Close Faculty Connections
Students discuss the Widener faculty and how they have impacted their academic career and future success. Watch video.
Widener University’s professors are nationally-recognized experts in a wide range of disciplines from international development to biomedical engineering to clinical psychology. They are published authors, award-winning researchers, gifted educators, and sought-after consultants. And while they’re proud of their achievements and accolades, what really matters to them is teaching students.
Student Projects Day
Student Projects Day is an annual celebration of the scholarly work of students across the University and an opportunity for our students to improve their skills in scientific communication. No classes are held, but research presentations, panel discussions, short films, senior projects, interdisciplinary projects, artistic displays and performances are part of a diverse series of offerings open to the entire Widener community.
Widener Professors Teach by Example
Their commitment to teaching is a practical model for Widener’s broader commitment to leadership and service. Their passion for their respective fields is infectious, and they’ll challenge you to do and think and learn more than you ever thought possible.
Faculty Achievements and Awards
The National Institutes of Health awarded Dr. Anita Singh $108,000 to deliver a Device Development course that includes multidisciplinary/interdisciplinary training and clinical immersion for biomedical engineers and nursing students that will be responsible for translating new devices and technologies from the bench to the bedside. Learn more.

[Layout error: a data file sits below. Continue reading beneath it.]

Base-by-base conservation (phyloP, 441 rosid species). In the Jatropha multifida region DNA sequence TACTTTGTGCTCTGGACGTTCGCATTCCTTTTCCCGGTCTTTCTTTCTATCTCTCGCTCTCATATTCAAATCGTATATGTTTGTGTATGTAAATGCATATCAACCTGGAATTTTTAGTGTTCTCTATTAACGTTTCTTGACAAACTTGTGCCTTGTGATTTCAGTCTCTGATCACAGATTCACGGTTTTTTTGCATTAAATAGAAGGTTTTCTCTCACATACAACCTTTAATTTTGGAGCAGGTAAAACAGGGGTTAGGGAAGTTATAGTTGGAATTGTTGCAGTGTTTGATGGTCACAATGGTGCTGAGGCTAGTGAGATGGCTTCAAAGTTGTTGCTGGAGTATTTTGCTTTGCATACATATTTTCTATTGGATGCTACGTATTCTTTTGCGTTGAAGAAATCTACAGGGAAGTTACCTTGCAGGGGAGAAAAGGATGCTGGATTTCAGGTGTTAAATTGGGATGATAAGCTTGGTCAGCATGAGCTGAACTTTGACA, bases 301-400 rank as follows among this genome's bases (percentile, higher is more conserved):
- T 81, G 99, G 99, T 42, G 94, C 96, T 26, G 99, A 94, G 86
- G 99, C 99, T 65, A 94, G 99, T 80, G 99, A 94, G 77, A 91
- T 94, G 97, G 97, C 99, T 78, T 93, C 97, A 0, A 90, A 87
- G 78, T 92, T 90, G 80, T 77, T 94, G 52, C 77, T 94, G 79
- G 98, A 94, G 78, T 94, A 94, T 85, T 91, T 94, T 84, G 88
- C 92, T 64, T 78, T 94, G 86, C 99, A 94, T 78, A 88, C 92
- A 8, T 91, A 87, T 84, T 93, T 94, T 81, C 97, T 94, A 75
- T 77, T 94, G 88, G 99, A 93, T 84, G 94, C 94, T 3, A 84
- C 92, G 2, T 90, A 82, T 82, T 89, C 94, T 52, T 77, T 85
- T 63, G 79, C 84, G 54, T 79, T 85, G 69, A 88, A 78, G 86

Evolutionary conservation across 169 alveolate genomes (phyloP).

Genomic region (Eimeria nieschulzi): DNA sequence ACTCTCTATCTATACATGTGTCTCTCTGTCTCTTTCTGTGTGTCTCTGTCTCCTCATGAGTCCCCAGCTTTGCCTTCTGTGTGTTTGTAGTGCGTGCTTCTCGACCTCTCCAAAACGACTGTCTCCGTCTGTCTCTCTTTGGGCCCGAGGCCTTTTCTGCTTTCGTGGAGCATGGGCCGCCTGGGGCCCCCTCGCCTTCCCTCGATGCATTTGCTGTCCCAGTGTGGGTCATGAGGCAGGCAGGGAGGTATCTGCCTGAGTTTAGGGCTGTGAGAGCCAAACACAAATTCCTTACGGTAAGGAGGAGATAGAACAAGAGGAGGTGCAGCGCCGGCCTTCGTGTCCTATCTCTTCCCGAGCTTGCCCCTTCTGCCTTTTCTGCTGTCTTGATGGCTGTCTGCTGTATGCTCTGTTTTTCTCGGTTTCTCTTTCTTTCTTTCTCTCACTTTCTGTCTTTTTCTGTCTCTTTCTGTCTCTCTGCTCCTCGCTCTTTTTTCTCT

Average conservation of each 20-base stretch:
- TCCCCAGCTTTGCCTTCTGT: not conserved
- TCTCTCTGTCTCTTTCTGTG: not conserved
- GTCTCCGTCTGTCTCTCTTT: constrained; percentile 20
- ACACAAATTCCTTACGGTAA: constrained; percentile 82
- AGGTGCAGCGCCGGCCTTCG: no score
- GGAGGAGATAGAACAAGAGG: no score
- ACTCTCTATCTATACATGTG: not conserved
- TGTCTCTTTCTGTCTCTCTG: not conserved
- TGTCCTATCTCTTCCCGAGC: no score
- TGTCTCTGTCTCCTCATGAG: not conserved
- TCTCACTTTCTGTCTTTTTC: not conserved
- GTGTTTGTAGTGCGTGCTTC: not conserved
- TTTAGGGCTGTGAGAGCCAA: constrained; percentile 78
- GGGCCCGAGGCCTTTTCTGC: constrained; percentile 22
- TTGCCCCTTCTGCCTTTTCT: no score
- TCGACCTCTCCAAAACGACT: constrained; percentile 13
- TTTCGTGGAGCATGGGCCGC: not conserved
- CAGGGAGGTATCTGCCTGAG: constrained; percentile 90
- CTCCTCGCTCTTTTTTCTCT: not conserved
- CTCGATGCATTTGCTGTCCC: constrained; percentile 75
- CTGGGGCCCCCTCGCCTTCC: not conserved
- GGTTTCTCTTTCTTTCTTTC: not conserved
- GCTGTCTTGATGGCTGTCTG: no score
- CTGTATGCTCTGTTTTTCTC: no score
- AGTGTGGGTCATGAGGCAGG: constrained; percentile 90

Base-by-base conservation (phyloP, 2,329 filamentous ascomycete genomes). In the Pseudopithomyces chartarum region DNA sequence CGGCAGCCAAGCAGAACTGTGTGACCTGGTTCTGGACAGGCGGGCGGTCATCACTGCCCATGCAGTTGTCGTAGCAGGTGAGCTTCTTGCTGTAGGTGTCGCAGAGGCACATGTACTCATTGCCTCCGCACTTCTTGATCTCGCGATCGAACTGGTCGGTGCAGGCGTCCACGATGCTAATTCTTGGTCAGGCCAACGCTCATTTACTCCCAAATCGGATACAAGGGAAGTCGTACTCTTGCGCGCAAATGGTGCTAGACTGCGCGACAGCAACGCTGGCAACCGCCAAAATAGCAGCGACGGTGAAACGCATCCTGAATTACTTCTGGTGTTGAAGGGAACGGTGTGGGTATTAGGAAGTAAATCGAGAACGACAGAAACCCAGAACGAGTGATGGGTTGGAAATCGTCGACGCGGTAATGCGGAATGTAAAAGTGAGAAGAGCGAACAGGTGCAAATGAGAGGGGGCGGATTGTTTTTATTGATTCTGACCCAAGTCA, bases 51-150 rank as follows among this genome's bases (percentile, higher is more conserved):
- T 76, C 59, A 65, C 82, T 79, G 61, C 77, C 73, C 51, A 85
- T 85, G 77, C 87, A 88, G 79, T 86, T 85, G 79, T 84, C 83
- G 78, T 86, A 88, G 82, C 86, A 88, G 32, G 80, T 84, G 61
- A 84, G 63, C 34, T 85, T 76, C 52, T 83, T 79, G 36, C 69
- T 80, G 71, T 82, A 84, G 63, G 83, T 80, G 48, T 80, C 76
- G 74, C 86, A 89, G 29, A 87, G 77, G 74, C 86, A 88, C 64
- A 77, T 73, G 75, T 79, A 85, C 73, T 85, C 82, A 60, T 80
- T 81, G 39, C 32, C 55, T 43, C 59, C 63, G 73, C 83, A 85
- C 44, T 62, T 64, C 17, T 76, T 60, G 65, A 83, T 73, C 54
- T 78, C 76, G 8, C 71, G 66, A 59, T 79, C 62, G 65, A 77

Widener University, under Dr. Suk-Chung Yoon's guidance, applied with Marist College and three other universities to the National Science Foundation to improve student retention and achievement in computer science. Marist has received funding twice from the NSF and demonstrated successful achievement and graduation rates in computer science. This grant would help determine whether the same kind of success can be achieved by implementing this program at other institutions with different student demographics.
The Teagle Foundation, via Project Pericles, awarded $25,000 to Dr. James Vike to pilot a coherent curricular pathway that provides explicit links among general education requirements and between general education courses and courses in a variety of majors. The pilot pathway will focus on the themes of sustainability and civic engagement and is designed to introduce and integrate more coherent curricular options within Widener's existing general education distribution system.
ViiV Healthcare awarded $700,000 to Dr. Justin Sitron to support the work of Widener's Interdisciplinary Sexuality Research Collaborative with community based organizations and gay black men in Jackson, MS and Baltimore, MD to develop relevant sexuality education content that responds to their needs, is culturally responsive and made available to relevant professionals, and enhances existing sexual health program content through online modules and networks. Learn more.
The Foundation for Physical Medicine & Rehabilitation awarded $10,000 to Dr. Jonathan Akins (Widener) and Brad Tucker (University of Pennsylvania) who are investigating the relationship between balance confidence and turn-specific biomarkers from body-worn sensors during turning gait in both first time and seasoned lower-limb prosthesis users who receive their amputee/prosthetic care through the CMC VA medical center.
Dr. Xiaomu Song, associate professor of electrical engineering received a Major Research Instrumentation (MRI) grant of $91,500 from the National Science Foundation, which supported the acquisition of a neural recording system that integrates electroencephalography (EEG) and near-infrared spectroscopy (NIRs) to enhance multidisciplinary research. Learn more.
Widener’s faculty will mentor, guide and support as you earn your degree and prepare for the next chapter of your career and your life.